Wait Time

In 1972, Mary Budd Rowe, University of Florida, coined the phrase “wait time” to describe the period of time between a teacher’s question and a student’s response. Rowe found that teachers typically wait between .7 seconds and 1.5 seconds before speaking after they have asked a question. However, when teachers utilize wait times of 3 seconds or more, Rowe found that there were demonstrated increases in student creativity and learning. Robert Stahl further expanded on Mary Budd Rowe’s concept in 1994 by coining the term “think time”—the period of uninterrupted silence for both teachers and students to reflect on and process their thoughts, feelings, and reactions. Stahl’s definition, although similar to “wait time,” more specifically labeled the action that teachers and students undergo during the period of silence as thinking.

  • Wait time 1 refers to the amount of time a teacher will wait for a student’s response to them asking a question before they will speak again.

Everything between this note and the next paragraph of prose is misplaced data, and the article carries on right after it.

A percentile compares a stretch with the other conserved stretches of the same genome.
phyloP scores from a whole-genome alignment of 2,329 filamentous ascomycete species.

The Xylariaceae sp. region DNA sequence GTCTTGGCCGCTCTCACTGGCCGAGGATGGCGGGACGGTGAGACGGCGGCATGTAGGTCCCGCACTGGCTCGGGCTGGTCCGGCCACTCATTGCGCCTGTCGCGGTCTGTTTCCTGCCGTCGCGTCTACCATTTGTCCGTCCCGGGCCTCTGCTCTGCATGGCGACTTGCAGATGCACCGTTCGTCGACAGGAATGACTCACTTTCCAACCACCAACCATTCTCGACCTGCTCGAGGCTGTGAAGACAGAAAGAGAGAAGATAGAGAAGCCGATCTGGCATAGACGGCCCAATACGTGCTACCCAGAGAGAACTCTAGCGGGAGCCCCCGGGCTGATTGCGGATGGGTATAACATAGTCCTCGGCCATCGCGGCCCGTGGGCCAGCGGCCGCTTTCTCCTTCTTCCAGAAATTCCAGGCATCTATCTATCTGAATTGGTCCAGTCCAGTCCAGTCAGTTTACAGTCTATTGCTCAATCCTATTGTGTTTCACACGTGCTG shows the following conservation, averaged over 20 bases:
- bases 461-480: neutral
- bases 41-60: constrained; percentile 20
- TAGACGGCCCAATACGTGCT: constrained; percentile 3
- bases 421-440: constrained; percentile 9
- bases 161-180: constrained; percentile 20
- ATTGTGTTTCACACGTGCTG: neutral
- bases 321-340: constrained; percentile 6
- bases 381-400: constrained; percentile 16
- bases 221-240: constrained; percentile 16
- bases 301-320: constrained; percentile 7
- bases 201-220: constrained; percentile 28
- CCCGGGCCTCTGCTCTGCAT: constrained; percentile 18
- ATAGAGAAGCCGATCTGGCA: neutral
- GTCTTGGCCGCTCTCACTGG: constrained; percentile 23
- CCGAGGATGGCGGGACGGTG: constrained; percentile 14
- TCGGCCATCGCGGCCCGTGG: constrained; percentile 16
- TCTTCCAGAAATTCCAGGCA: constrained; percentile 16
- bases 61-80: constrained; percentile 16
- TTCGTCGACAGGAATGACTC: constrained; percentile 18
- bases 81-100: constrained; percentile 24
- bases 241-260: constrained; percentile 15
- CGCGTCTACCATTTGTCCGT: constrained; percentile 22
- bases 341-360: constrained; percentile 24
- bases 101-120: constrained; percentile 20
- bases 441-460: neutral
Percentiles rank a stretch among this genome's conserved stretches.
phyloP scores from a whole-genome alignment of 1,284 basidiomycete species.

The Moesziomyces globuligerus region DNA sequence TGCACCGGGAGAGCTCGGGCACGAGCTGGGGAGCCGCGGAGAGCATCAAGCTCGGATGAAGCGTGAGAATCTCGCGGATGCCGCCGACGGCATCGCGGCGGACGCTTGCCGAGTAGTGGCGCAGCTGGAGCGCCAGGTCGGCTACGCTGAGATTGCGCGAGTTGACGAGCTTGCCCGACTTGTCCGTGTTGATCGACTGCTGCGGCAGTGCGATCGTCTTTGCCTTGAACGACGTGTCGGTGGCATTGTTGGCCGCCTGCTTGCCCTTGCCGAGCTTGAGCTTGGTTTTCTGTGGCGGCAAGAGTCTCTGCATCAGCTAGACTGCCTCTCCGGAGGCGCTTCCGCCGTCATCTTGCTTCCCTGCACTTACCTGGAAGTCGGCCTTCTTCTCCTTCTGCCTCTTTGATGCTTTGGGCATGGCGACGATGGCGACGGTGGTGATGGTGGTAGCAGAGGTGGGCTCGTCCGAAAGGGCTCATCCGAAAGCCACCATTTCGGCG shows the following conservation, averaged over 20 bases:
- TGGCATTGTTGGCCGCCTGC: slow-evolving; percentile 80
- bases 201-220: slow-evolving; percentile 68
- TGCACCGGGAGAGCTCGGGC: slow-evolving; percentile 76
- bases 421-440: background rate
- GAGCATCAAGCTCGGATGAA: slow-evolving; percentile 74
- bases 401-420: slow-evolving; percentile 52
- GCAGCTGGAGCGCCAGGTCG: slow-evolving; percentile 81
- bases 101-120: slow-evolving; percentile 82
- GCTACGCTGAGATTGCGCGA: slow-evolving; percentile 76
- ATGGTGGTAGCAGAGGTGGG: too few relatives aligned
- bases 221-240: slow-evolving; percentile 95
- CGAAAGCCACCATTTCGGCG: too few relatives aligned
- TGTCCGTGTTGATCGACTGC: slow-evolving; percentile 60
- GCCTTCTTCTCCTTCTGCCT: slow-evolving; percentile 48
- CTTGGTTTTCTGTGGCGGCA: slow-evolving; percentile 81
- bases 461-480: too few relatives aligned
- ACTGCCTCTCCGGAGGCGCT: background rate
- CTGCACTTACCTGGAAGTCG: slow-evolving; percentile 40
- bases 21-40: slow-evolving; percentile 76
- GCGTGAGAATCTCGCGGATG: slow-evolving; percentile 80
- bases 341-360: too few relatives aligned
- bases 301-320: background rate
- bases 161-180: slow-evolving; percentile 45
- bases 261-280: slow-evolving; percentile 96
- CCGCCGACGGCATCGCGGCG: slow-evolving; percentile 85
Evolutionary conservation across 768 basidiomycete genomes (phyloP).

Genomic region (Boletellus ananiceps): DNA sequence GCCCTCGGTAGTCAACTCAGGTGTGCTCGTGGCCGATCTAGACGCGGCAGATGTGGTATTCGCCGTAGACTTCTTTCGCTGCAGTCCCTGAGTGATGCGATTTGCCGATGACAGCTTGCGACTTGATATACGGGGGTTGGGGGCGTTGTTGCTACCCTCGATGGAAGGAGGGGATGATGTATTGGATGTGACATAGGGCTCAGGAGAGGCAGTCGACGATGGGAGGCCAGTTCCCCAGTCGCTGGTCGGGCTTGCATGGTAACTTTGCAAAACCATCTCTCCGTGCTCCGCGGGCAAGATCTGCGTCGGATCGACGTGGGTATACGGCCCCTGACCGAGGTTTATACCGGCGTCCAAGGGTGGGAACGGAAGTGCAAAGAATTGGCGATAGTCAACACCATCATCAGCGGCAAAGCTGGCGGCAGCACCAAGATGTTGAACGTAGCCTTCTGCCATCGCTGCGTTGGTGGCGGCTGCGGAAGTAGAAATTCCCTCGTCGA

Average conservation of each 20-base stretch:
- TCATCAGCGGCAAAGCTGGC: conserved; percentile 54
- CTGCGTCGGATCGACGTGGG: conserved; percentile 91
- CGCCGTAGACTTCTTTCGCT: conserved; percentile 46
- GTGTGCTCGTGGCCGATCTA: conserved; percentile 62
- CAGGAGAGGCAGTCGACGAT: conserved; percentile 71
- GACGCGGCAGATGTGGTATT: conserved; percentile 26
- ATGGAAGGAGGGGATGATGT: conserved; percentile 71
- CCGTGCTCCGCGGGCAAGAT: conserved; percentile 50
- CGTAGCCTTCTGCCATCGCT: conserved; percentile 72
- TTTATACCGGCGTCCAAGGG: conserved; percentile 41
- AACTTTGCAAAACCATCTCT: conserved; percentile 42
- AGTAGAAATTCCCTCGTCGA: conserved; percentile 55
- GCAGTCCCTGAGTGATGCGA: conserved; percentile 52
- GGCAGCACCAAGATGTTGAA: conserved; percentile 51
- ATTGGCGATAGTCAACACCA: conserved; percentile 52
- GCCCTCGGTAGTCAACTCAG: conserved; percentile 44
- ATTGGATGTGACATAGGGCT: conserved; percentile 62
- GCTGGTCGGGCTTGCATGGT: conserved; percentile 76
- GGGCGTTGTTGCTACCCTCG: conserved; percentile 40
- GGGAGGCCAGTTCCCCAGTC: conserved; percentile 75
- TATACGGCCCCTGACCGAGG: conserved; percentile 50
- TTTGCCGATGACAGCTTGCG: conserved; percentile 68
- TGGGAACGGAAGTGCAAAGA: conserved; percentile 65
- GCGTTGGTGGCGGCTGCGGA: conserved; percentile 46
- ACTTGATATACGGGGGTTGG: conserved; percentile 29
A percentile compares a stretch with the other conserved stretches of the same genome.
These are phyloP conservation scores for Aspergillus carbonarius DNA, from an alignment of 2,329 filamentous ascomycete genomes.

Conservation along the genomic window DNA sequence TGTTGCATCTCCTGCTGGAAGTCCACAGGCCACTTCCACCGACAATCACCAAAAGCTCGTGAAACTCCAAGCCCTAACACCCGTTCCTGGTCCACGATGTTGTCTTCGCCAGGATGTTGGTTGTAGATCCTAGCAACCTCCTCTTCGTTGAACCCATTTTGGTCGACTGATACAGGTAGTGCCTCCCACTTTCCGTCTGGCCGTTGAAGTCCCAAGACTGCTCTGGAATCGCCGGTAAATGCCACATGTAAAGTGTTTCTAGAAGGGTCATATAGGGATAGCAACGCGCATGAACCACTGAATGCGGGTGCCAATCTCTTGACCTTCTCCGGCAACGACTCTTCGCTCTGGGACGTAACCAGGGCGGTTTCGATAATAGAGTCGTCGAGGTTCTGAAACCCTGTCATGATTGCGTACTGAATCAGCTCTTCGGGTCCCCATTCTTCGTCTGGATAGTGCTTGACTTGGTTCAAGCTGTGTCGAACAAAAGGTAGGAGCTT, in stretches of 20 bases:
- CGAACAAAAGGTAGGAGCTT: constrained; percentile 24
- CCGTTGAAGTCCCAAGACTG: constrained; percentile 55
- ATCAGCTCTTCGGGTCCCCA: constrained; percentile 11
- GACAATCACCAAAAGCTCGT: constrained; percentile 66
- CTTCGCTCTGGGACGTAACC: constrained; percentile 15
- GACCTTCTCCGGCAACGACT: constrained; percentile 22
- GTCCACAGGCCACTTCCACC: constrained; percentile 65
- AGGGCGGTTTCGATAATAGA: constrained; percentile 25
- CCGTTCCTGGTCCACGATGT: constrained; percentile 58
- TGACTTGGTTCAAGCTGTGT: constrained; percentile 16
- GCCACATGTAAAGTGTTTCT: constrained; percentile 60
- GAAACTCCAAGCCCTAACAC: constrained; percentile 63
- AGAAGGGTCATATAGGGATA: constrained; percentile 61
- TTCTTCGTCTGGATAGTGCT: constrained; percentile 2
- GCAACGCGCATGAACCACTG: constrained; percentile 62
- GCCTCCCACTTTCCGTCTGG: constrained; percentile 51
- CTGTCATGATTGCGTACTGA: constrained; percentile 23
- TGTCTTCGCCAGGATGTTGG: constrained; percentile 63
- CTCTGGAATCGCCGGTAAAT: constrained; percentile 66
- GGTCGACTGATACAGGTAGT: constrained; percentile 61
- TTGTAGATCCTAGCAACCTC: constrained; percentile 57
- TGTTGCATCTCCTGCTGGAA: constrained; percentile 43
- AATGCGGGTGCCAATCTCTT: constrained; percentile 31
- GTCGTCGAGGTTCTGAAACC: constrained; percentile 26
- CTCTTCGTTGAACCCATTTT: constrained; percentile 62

• Wait time 2 refers to the time a teacher waits following a student’s response before speaking.

Use Wait Time 1 to support learning

Mary Budd Rowe defined wait time as the time between when the teacher asks a question and the student responds. This is also called Wait Time 1. 

She found that, traditionally, wait time has been less that 1.5 seconds. However, by doubling wait time to 3 seconds, several positive effects were experienced:

  • the length of responses increased
  • the correctness of responses increased
  • more students volunteered answers
  • “I don’t know” responses decreased
  • student confidence increased

Even teacher behaviors benefit from extended wait time. The quality of teachers’ questions increases while the number of questions asked decreases. Quality over quantity!

Now add Wait Time 2 to support learning

Wait Time 2 is the time after the student responds and the teacher replies. 

Waiting an additional few seconds here can elicit an extended response from students. In some cases, the teacher may nod or give an “umm.” 

  • A nonverbal signal that the teacher is considering allows students an opportunity to continue responding. 
  • Students may not always be able to add any additional information, but Wait Time 2 is an opportunity for extra output and elaboration.